This is considered the largest wrongful death settlement ever awarded in U.S. history over the case of one child. Back in 2016, Ikea settled another wrongful death suit by paying out $50 million to the families of three children also killed by Malm dressers. According to the Ikea website, a total of eight child deaths have been reported involving the company's drawers and chests.

Recognize the long-term costs of a traumatic brain injury at work

Getting knocked on the head with a falling object or landing on your head in a fall off a ladder are just two of the many ways that you can end up with a traumatic brain injury (TBI) on the job. Unfortunately, too many people try to "walk it off" when they're hurt -- not realizing that they've suffered damage that will affect their lives far into the future.

TBIs cause all kinds of cognitive, physical and emotional changes in victims -- and almost no two people have exactly the same experience. How well you heal, if at all, can depend on everything from the nature of the blow to your head to your age and how quickly you received appropriate treatment.

Injured in a trucking accident? Get a lawyer -- fast

In a perfect world, insurance companies would always live up to their obligations, and every victim of a truck accident would be fairly compensated for their injuries.

That isn't the world we have, however. Instead, the victims of truck accidents are often forced to defend their claims against large corporate entities -- none of which want to pay up.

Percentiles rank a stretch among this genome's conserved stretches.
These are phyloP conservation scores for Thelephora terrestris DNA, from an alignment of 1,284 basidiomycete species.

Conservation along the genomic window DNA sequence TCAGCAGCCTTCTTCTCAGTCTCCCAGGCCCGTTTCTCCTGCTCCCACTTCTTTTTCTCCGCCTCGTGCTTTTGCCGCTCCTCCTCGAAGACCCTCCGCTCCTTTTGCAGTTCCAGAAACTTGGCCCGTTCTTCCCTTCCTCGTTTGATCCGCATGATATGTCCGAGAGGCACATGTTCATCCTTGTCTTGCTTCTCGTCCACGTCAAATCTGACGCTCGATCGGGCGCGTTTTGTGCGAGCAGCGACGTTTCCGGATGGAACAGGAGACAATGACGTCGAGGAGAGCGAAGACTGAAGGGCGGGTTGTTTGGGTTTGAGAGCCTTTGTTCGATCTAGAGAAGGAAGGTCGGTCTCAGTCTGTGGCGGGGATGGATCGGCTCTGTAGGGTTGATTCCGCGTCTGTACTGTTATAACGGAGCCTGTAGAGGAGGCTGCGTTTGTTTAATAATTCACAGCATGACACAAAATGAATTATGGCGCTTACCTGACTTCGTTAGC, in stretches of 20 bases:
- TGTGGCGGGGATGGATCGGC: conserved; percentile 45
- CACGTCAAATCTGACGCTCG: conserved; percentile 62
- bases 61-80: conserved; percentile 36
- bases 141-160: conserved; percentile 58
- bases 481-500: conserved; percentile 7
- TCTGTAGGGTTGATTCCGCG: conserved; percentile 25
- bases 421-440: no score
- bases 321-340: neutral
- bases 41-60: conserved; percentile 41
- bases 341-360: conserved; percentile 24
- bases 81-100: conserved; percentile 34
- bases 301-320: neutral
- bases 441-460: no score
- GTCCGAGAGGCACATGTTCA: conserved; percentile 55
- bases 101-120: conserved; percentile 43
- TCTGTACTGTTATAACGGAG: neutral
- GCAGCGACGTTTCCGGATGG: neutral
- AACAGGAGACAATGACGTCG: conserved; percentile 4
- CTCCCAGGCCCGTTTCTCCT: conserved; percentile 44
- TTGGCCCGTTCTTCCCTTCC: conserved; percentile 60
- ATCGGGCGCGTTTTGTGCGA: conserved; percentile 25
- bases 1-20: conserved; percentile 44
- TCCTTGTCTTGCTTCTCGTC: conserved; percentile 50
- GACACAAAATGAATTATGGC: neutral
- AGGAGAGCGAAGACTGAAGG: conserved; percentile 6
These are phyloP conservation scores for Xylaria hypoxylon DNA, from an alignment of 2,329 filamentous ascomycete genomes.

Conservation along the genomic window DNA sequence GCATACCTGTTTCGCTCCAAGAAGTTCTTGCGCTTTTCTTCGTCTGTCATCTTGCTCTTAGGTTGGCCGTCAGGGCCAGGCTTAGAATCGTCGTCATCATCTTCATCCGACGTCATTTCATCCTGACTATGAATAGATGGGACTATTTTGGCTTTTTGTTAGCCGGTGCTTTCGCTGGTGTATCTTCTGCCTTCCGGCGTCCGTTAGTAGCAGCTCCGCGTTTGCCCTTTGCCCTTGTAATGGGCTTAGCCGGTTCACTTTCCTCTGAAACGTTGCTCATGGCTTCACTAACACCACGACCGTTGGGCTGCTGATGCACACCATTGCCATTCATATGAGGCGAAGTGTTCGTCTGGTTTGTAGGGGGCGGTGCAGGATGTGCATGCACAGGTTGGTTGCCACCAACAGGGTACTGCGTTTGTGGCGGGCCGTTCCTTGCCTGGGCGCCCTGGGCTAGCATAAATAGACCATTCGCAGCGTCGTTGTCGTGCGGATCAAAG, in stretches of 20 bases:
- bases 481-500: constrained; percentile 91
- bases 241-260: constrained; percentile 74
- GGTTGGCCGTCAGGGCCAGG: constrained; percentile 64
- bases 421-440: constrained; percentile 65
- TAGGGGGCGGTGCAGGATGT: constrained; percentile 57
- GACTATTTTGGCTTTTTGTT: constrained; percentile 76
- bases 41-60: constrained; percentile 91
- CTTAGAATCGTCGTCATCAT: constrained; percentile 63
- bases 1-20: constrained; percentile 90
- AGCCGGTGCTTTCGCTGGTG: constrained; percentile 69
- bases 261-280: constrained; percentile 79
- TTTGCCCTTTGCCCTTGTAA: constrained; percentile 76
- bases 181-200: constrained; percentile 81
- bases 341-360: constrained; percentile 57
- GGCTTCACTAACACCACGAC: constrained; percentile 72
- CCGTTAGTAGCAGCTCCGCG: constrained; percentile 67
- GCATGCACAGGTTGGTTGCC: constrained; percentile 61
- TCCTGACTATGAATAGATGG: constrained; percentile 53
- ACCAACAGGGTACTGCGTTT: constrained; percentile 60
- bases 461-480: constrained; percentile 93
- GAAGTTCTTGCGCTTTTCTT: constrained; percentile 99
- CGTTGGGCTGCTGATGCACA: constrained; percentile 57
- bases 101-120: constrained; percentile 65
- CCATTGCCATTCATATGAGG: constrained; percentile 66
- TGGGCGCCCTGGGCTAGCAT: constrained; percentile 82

Mount Carmel doctor faces lawsuits, 25 counts of murder

Ohio residents have likely heard about the scandal involving a doctor of the Mount Carmel Health System. The doctor, who was fired in December 2018, has been connected with the deaths of at least 34 patients in the intensive care unit over a five-year period. These patients were given a fatally high dosage of the opioid fentanyl at the doctor's orders.

The families of 24 of the victims have filed a wrongful death lawsuit against the doctor and Mount Carmel as well as the nurses and pharmacists involved. So far, the hospital has paid out roughly $13.5 million in settling a number of these lawsuits. A criminal trial is to be held in June 2020 with jury selection beginning in May. The doctor faces 25 counts of murder and may face between 15 years and life imprisonment for each count.

3 Ohio residents injured in Ohio pit bull attack

Firefighters who responded to an emergency call in Heath, Ohio, on Dec. 15, were greeted with a horrifying sight: Two pit bulls were attacking a woman on the ground outside of a home on Conn Way Drive.